Understanding the system more deeply through scoring had another unintended effect: It helped us better understand our technical collaborators. Scoring required us to engage deeply with an expression of their technical worldview. Through this engagement, it became clear that computer vision researchers assume that they’re building a system of logic: a series of inputs (images), models (planograms and classifications), computations (rules and transformations) and outputs (messages) to accomplish the task of analyzing the shelf. By contrast, they didn’t imagine themselves to be building on the existing competence of merchandisers. Once we understood this more completely, we were in a better position to collaborate with our technical colleagues about the system as a whole. Our emphasis with them is now on finding ways to bring a computational approach to bear on the problem in a way that that acknowledges the rich resources merchandisers bring to and leverage in their work, not least of which include the ability to move freely, pick up objects and reach to the back of the shelf, and communicate with store employees. As a result, our business unit is now focused on providing reps with a computational system to complement, and not replace, their existing practices.


In most traditions within academic cultural anthropology, once you are officially in the field, the field is everywhere you are. That is to say, once you are doing research, every experience and encounter is up for inclusion, e.g., “Now that I was in the field, everything was fieldwork” (Rabinow 1977).

It is also the case that anthropologists and other social scientists are training their attention not only on how people and technology interact, but on things such as “algorithmic life” and how it is imagined and brought into being (see, for example, Helmreich 1998, Seaver 2014).

As ethnographers in a corporate setting, our experience had been somewhat different. Instrumental forces can scope down the field for us to use cases and market segments, which can also lead to narrowly scoped protocols and research activities. This has the effect of circumscribing the field to places outside the office, to times when we capture pictures, video, and audio, jot notes in a notebook, or make mental notes to write up later.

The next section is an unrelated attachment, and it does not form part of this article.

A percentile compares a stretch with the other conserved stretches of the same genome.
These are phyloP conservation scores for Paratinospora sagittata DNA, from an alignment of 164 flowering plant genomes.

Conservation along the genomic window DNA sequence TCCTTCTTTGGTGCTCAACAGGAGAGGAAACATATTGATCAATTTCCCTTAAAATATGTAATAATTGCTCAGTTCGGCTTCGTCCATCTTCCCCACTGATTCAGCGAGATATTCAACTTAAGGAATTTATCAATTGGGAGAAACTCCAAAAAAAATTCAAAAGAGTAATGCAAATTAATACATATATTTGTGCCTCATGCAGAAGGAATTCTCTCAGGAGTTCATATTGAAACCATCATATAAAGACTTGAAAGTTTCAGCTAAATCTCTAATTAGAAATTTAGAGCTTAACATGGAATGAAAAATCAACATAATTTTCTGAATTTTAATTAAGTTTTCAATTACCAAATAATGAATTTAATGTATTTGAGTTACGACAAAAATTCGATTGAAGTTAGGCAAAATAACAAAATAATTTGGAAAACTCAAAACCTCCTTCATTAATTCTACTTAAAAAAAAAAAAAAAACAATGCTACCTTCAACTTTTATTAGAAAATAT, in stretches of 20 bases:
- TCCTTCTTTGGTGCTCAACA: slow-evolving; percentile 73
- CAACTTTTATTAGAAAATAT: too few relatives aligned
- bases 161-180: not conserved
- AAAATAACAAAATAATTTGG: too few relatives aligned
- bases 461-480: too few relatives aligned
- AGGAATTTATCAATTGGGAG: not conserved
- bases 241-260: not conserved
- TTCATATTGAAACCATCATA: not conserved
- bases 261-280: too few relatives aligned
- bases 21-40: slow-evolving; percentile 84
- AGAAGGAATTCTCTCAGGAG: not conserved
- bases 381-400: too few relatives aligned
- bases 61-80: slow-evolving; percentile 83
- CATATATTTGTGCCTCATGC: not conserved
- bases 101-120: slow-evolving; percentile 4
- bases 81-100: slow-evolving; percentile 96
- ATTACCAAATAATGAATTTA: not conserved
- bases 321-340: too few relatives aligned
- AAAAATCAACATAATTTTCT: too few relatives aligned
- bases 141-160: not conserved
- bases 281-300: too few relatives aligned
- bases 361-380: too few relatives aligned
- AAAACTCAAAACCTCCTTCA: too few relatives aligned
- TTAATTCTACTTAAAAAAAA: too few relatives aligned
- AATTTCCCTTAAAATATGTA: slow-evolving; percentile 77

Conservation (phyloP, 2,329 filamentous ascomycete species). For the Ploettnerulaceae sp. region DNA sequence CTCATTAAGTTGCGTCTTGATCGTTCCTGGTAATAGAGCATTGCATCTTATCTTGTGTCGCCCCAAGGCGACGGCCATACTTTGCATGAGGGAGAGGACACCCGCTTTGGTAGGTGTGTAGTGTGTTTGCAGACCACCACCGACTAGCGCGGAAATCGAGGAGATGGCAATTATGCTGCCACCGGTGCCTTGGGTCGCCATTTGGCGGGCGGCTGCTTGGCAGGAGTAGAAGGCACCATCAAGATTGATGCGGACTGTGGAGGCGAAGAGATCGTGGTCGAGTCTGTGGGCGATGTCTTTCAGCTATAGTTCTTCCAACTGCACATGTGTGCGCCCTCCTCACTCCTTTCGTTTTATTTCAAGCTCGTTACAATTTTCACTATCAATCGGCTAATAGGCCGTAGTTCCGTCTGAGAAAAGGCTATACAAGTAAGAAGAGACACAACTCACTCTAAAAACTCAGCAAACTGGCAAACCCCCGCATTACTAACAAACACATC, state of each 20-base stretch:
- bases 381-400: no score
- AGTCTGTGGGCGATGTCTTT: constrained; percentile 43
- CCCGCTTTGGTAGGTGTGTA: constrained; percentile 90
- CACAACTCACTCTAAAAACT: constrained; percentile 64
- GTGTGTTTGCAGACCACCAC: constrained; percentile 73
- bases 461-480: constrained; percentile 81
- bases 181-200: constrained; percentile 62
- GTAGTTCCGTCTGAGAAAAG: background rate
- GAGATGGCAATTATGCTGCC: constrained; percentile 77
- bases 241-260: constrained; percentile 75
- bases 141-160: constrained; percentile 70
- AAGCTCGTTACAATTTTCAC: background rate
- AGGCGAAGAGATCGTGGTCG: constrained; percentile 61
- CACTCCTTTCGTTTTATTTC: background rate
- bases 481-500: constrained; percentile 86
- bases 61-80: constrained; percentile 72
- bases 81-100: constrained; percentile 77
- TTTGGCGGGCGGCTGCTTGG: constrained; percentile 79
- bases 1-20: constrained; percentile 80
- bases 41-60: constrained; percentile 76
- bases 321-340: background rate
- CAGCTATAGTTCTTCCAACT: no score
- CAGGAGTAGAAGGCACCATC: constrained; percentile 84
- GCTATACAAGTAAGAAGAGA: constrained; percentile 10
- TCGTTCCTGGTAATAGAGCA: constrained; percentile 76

Reflecting on our scoring work, we realized that we had actually been engaging as participant observers all along as we flagged errors, compared product sizes, and learned subtle packing changes. It may have been incidental participant observation, in the sense that we never planned to be conducting fieldwork as such, but we did inhabit this work with inquisitiveness, and we joined in a “practice of correspondence” as we did it (Ingold 2014, 390). Out of this participant observation came, almost inevitably, interpretation, and this unlocked a much better understanding of the entire assemblage (Balsamo 2011) of our company’s technology and the retail world—the algorithm, the people who interact with it, the people inside our office who built it, and the ways these pieces can exist together.

In the end, the value of our having been the people handling this technical grunt work lay in the approach we took.4 Someone with a purely technical perspective may have approached scoring as a narrow task, a numerical summation of accuracy. As we closely assessed the algorithm and the objects it interacts with, we couldn’t help but take an ontological stance of holism and curiosity, and summon a desire to connect pieces to one another, drawing connections between the details of the algorithm and the people and organizations that it intersects with.